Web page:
Chandra is a thirty year old housewife. She lost two children, 8 year old Thanusha and 12 year old Kirthana. Her house has been obliterated, reduced to its concrete foundations. She shows me where she was carried to, and the trace of a water mark on a nearby wall suggests the size of the wave – more than twice her height. Her first warning that something was wrong was the sound of people screaming outside. By the time she had started running with her children, the water had engulfed them completely. “My two children were swept away towards the river. I was underwater and I couldn’t breathe – I thought I was going to die. I was shouting ‘help me, help me’ and then another wave came and dragged me towards the lagoon…The sea is so powerful and can destroy everything in its path. In my mind I thought I was going to die, and that my children were going to die. God took my two children and spared us”. Chandra has trouble sleeping and eating now. She doesn’t understand why she and her husband survived. “I am living at refugee camp and it makes me feel sad because it’s not like home. It’s difficult to come back here – because we are all scared. How can we come back and live here? There are so many memories of my children here, and I will never forget what happened here until I die”.
Seeing these people re-visit their homes is extraordinary. They are numb with grief. They stare blankly at the wreckage, excavating the detritus. It is the fishermen that I feel for the most, those like Vishvalingam who has spent his life depending on the sea. He was out fishing that morning and came back to the house to sleep. When the water level began to rise, a neighbour pointed out his boat which was balancing precariously on an extraordinarily high wave. He and his wife Jayakala grabbed their three children and started running. “That’s when the wave went over my head. My wife and one of my children were swept away. I was holding onto the other two. But my sarong got caught on some barbed wire and that’s when I lost the two I was carrying”. He starts to break down, sobbing incessantly while his wife looks into the distance. “They were waving at me and it looked as if they were saying goodbye and I couldn’t bear it”.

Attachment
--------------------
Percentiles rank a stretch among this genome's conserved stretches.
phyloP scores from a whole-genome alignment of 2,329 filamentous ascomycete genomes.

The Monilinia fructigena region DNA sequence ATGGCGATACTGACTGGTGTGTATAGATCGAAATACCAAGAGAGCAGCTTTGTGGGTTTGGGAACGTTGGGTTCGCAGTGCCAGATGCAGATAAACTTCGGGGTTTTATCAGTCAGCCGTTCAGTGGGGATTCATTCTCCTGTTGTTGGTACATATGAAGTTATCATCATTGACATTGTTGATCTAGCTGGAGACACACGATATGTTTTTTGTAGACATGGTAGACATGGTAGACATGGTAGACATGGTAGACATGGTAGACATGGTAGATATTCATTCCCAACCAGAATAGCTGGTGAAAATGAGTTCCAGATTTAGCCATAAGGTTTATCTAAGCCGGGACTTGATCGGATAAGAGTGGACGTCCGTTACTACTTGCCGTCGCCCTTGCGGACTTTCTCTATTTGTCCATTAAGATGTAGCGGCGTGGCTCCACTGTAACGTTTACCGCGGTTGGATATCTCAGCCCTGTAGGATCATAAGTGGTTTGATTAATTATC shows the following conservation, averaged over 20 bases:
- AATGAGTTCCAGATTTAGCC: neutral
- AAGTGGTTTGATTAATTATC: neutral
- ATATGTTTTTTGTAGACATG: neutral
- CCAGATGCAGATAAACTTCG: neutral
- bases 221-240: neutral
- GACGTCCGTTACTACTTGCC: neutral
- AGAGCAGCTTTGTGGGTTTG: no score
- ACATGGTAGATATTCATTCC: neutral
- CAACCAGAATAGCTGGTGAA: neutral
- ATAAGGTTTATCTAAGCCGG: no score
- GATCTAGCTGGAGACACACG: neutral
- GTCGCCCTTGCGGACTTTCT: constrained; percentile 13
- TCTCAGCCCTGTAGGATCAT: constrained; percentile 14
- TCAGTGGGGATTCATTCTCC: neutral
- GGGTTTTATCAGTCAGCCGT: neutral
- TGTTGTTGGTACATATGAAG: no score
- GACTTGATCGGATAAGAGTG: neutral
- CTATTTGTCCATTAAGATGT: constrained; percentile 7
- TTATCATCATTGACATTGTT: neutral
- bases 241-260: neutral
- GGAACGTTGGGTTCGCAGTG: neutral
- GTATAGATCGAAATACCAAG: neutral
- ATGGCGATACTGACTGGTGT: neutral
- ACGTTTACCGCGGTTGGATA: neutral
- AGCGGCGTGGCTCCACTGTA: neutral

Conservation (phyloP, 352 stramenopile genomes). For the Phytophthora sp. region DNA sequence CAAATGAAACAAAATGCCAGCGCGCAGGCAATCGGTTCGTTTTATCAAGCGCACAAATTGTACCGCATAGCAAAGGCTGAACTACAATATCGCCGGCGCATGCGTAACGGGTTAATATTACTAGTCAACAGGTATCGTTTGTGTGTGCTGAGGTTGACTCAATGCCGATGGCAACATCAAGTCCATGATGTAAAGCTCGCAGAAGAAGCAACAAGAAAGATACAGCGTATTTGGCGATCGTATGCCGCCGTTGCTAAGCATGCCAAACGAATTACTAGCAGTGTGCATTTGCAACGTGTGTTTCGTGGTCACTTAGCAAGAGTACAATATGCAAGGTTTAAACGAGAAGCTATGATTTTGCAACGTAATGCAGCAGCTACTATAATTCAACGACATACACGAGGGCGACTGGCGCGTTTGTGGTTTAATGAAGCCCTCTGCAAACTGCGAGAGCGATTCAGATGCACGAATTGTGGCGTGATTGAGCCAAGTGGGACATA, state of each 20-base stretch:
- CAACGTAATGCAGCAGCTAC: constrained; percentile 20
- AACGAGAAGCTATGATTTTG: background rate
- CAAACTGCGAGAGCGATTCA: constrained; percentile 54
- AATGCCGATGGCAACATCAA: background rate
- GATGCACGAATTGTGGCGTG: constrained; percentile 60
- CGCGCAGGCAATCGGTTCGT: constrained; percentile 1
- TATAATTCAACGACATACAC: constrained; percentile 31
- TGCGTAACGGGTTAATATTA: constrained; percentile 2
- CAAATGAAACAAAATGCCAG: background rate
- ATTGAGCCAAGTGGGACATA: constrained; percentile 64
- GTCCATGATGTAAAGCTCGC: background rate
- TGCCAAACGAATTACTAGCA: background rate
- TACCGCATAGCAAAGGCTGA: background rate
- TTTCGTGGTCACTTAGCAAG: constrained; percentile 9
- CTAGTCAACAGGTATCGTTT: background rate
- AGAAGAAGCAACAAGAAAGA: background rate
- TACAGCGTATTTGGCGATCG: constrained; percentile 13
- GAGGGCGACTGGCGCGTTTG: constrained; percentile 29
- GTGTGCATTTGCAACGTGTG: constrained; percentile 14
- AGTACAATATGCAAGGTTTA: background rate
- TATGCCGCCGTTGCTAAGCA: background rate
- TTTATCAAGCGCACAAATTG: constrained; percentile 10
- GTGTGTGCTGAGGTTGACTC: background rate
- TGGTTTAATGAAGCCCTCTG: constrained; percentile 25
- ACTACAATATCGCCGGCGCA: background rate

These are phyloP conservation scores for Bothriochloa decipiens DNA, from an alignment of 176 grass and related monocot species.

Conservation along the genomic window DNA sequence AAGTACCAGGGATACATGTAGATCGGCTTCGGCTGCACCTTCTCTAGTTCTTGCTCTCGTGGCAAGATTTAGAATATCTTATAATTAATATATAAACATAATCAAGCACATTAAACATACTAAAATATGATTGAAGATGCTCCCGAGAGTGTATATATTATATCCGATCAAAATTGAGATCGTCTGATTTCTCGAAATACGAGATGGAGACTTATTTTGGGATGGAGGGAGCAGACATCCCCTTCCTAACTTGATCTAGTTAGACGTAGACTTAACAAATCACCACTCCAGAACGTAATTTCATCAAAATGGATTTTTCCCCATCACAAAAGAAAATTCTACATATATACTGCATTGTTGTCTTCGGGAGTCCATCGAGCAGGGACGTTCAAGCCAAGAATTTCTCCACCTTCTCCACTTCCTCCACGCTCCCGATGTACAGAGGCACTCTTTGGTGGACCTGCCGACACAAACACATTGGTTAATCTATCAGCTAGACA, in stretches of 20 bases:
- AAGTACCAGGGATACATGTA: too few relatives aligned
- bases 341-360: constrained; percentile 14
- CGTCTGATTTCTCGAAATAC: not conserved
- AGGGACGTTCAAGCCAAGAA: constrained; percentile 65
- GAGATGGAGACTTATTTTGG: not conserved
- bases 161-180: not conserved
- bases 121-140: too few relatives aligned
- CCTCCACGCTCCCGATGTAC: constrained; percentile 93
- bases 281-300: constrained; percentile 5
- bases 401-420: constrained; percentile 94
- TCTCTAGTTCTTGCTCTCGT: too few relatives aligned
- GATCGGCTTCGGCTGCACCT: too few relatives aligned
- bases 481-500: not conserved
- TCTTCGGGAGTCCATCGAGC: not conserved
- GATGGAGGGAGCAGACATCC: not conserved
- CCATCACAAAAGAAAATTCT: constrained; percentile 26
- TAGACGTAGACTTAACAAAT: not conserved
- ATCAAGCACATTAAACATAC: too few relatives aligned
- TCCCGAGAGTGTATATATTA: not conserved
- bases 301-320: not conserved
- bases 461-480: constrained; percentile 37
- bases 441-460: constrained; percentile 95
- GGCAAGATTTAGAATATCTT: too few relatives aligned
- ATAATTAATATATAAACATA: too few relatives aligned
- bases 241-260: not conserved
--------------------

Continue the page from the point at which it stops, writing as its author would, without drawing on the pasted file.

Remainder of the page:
None of the children made it. “I thought I was the only one who had survived. I was crying and wailing that I had lost everything. Then someone came and told me that my wife was still alive. He told me where she was, so I went and looked for her. She was alone”. After being swept into the nearby lagoon, Jayakala had been rescued and sent to another camp. She doesn’t speak much during the interview but says simply, “I wanted to survive because I thought that my husband and the children would make it. If I had known that I would lose all my children, I would have given up”.
This is just a tiny snapshot of a tiny village in a tiny island whose grief has shaken the World. I return to London a few days later, unsettled and bewildered. I am amazed at the impact the tragedy has had on friends, colleagues and strangers. But my mind keeps wandering back to that horrific landscape and to the people I met there. Where will they all end up? Fishermen like Vishvalingam can’t imagine living anywhere else but Sinnamuhattuvaram. He hopes to return despite everything. “We are now alone. We do want to come back to this village. This is where we were born. I only know how to fish – that’s all I know. So I want to come here – that’s the most important thing for us right now”.